The Scene. In the 15 minutes between 2 o’clock and the start of Question Period, three different Conservatives were sent up to demonstrate their loyalty to the cause.
“Mr. Speaker, the Liberal Party sure loves taxes,” sang Candice Hoeppner.
“This is a very troubling revelation and it should have Canadians worried,” moaned Bruce Stanton.
“The Liberals want to make Canada the most taxed country in the world,” reported Ron Cannan, who took the opportunity to compare some recently reported remarks of Michael Ignatieff’s to an earthquake in Italy this month that killed nearly 300 people and left tens of thousands homeless.
Ignatieff’s side balked and squawked at this last comment. Then their leader stood and offered the day’s first question. “Mr. Speaker, the government is presiding over the worst collapse in employment on record, 300,000 jobs lost in the first three months of 2009. Mayors and municipal councillors I spoke to in southwestern Ontario last week were promised federal help months ago to create jobs. It has not arrived. When will help arrive?” he wondered. “What additional measures will the minister offer to protect jobs in a recession which the Minister of Finance has finally acknowledged is serious?”
The Prime Minister was away, as were both the Finance Minister and the Finance Minister’s parliamentary secretary. So up came John Baird, who took the opportunity to ignore the question and instead offer a few thoughts on the airplane scare in Montego Bay.
Ignatieff tried again. “Mr. Speaker, in town hall meetings across southwestern Ontario last week, people told me they are frightened by the cascade of job losses,” he said. “Closetmaid in Cambridge, 3M in London, Sterling Truck in St. Thomas, Navistar in Chatham, Ingersoll Fasteners in Ingersoll, 300,000 jobs in every region, in every province, in every sector in the country. What is the government prepared to do to help Canadians face the tsunami of job loss sweeping across the country?”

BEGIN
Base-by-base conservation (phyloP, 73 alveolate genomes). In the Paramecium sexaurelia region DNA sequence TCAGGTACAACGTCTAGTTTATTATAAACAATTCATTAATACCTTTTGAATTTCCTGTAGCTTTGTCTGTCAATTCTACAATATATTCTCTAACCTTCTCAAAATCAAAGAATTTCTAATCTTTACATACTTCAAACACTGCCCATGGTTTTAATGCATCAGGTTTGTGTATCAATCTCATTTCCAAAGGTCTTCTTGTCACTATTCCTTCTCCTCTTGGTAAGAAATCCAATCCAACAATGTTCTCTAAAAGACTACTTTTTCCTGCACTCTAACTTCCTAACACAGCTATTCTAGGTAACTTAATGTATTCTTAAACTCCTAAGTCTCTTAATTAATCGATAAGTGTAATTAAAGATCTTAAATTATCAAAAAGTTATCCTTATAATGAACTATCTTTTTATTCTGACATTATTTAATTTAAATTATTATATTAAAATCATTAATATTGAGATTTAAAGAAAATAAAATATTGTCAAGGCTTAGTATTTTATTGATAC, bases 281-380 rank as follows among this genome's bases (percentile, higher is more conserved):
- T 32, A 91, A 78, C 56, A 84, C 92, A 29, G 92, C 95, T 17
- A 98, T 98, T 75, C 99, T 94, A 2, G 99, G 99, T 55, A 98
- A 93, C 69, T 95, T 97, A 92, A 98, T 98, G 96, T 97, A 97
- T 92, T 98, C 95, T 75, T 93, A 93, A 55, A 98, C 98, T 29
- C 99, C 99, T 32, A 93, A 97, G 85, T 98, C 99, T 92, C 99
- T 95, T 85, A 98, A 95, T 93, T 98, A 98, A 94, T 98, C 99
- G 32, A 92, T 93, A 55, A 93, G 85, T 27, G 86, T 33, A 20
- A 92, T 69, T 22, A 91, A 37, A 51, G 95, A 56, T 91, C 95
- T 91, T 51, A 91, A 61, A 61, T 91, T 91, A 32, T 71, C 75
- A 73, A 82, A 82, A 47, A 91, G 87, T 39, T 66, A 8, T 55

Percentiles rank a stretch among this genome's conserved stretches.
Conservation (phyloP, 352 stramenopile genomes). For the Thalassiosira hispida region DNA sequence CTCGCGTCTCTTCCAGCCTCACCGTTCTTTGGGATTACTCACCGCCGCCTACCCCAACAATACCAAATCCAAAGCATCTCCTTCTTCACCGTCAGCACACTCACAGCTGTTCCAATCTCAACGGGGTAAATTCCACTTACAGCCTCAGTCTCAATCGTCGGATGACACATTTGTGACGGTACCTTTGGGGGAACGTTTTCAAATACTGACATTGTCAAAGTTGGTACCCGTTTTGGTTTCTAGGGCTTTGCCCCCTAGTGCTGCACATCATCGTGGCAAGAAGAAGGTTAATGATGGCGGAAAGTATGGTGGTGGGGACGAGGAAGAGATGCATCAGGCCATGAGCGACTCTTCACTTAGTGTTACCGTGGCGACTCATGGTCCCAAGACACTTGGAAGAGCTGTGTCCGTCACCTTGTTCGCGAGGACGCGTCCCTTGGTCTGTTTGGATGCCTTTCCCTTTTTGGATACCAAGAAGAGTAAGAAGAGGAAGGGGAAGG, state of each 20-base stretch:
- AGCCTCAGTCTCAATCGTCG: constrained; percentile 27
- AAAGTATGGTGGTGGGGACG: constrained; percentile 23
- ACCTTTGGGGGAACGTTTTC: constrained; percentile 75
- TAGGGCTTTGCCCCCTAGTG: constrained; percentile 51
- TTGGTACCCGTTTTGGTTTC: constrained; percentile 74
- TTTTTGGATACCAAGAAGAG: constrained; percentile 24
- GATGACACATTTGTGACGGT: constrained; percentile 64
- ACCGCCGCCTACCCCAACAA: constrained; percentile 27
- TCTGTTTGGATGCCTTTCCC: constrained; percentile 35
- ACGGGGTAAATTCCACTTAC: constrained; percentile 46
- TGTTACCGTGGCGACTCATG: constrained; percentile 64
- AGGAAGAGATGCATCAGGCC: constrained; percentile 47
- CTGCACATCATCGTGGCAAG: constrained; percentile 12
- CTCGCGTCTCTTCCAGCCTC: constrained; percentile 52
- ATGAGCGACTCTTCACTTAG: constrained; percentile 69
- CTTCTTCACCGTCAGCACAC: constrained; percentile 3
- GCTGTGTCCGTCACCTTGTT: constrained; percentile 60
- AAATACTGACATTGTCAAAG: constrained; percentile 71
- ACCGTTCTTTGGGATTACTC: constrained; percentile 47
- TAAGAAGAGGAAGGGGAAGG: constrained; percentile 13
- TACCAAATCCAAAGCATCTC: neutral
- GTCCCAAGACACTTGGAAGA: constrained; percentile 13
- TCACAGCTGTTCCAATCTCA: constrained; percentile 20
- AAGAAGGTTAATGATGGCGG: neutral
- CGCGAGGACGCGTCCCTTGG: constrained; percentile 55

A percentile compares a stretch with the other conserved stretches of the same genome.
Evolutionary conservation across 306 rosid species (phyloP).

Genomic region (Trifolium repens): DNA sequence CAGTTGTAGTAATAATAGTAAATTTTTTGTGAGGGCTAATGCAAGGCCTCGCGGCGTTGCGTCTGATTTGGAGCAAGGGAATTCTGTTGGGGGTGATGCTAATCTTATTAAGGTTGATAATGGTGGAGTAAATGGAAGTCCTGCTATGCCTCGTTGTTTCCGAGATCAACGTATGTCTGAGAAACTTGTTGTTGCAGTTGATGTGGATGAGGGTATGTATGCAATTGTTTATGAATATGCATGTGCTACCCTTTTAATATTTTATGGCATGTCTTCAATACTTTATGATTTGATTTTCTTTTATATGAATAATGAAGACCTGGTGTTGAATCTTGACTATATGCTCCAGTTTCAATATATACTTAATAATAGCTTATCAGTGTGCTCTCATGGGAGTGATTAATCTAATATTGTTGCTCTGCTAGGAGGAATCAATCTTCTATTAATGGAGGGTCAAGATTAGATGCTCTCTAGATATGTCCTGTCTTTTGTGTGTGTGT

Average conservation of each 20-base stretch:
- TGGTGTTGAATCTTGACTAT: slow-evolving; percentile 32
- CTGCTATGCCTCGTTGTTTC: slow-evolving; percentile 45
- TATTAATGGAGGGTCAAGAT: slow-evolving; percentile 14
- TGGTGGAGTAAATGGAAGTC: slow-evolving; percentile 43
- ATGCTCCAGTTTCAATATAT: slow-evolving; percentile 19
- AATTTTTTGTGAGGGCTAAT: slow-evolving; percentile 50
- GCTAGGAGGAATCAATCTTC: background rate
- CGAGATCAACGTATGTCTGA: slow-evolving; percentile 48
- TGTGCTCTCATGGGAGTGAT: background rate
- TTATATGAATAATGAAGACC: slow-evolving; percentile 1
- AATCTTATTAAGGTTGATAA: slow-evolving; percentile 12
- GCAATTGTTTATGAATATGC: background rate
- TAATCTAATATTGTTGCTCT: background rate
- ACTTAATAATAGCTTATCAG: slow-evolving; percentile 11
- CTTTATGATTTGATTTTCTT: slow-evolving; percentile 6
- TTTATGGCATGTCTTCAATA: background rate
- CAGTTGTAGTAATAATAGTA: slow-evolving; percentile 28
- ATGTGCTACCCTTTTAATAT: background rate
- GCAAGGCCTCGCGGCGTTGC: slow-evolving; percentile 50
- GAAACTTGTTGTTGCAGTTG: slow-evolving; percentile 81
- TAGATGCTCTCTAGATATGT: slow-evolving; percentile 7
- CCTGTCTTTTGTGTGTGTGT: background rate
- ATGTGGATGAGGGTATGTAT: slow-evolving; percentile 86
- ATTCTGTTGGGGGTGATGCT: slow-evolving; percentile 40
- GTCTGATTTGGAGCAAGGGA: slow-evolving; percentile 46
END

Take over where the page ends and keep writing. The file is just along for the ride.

Back came Baird, this time with both an announcement and some questions of his own. “Mr. Speaker, this government is the one that brought forward a massive stimulus package to help stimulate growth in the economy. The leader of the Liberal Party talked about his trip to southwestern Ontario. The Liberal leader said, on that trip to southwestern Ontario, on April 14, just last week, ‘We will have to raise taxes.’ We thank him for finally honestly revealing the Liberal plan,” Baird said. “Now the questions for this member are, which taxes will he raise, when will he raise them, and by how much? He owes Canadians an answer.”
Indeed, the dozen or so Canadians watching on CPAC must have thought, an answer of some sort from someone, anyone, would be most welcome.
“Mr. Speaker, I will not take lectures from the Conservatives on fighting deficits,” Mr. Ignatieff fired back, the Liberals jumping to their feet to applaud. “This side of the House cleaned up one deficit, and we will clean up the next one.”
“This is an unfortunate international economic time,” Mr. Baird snapped somewhat limply.
Gathering himself, the Transport Minister noted for the House that “tax freedom day” had been advanced an entire 12 days after three years of Conservative rule. Baird, for one, seemed quite satisfied with this.
“I say to the leader of the Liberal Party, stand in your place, tell us where and when you will raise these taxes, and how much suffering working families in Canada will have to pay,” Baird finished with a flourish.